My inquiry into food waste started with personal goals. I intended to utilize the anthropological lens I’ve developed over the past 3 years to learn why consumers waste food. With this knowledge, I’d develop methods of reducing food waste at home. I said to myself that by making a public commitment to reduce my food waste, I would surely follow through. There was, and always is, one snafu: my overwhelming self-consciousness. It’s one affliction with a whole slew of social hindrances, and this time I was struck by paranoia each time I sat down to write a blog post and thought: people might actually read this…
Reluctant to present myself so publicly, I waited for a spontaneous surge of confidence to make me rise to the occasion. It never came. And so, as per usual, I started off without a moment to spare. Surprisingly enough, I enjoyed the blog format because it felt conducive to my eclectic writing style. It’s much easier to coalesce an assortment of thoughts under a single topic when hyperlinks reduce the burden of explanation. The blog format is also more suited for expressing random trains of thought because everyone leapfrogs around the Internet. Plus, I love watching videos and this was my first legitimate opportunity to reference television in an academic context. The medium worked well for me, the audience…not so much.
Nevertheless, I powered through the Internet’s knowledge on food waste and the facts were staggering.
Let's begin at the source: Farms
Farmers are under intense pressure to meet free market demands. To remain competitive, they must ensure crop production of sufficient quantity and quality. The size of their yield must account for the fact that some crops won’t be sold because they do not meet exacting standards set by their customers (typically food retailers.) So farmers that can afford to will err on the side of caution by producing far more than needed. The excess crops are either sold for livestock feed (often for no profit) or sent to the landfills.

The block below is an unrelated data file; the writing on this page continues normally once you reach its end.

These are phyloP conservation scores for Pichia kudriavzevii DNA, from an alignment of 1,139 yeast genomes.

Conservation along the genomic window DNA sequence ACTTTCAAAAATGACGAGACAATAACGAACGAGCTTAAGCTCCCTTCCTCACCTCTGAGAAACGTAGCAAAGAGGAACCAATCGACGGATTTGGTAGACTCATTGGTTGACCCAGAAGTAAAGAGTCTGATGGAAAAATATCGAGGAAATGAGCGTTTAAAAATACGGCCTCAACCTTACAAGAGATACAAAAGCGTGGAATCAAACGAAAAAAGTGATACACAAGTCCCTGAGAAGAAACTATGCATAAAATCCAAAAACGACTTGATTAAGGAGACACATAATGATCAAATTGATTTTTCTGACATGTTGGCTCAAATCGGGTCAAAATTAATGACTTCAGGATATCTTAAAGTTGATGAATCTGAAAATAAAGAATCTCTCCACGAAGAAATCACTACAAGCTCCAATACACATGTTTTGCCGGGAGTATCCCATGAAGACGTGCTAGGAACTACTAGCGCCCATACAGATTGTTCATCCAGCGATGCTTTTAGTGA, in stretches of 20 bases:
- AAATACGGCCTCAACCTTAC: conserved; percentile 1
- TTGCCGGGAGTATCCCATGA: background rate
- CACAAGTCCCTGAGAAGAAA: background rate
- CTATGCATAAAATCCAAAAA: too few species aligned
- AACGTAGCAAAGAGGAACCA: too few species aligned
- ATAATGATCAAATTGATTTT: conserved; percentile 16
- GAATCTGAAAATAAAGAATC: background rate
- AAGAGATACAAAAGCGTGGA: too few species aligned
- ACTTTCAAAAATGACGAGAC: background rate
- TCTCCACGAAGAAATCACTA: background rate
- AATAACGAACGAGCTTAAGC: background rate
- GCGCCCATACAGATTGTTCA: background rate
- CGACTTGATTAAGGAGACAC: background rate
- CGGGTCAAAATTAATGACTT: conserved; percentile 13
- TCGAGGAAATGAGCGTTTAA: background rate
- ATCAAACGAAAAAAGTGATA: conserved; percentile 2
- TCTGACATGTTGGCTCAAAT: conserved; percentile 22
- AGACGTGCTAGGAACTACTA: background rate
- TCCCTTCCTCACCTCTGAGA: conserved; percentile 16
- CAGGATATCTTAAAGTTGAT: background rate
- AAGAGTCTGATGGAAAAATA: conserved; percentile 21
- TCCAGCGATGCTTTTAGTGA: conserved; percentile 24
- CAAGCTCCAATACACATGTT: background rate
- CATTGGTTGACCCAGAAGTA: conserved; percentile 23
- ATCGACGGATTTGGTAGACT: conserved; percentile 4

The solution is cooperation between farmers that allow ones surplus to compensate for another’s shortage. The overly strict standards typically pertain to cosmetic qualities that supermarkets assume are expected by consumers. In reality, the consumers probably anticipate that produce will meet an aesthetic standard based on the bar set by supermarkets. Thus perpetuating a very wasteful cycle. To know what consumers truly expect of produce, supermarkets can distribute surveys to consumers and use the results to create more accurate and hopefully less stringent standards to guide future purchases from farmers.
Now on to the restaurant plates & grocery store shelves
Restaurant food waste is self-explanatory: patrons don’t finish meals. The restaurant is an interesting context because responsibility for food waste shifts from the restaurant, to the customer, then back to the restaurant. Large serving sizes leads to more food left on plates so serving smaller portions is an easy first step in mitigating restaurant food waste. After this, the onus is on the patron to clean their plate. Many of us have experienced that awkward moment at the end of a meal when debating whether or not enough food is left to warrant a doggie bag. My strategy is to eat with prudence: if I’m unlikely to finish I stop eating when a sizable portion is left. Not everyone has this degree of forethought or self-control, so some food is inevitably left behind. Now its back in the hands of the restaurant owner who has made an executive decision about what to do with scraps. The most environmentally sound course of action is to compost this food, like many New York restaurants will do to honor their pledge of reducing waste in landfills.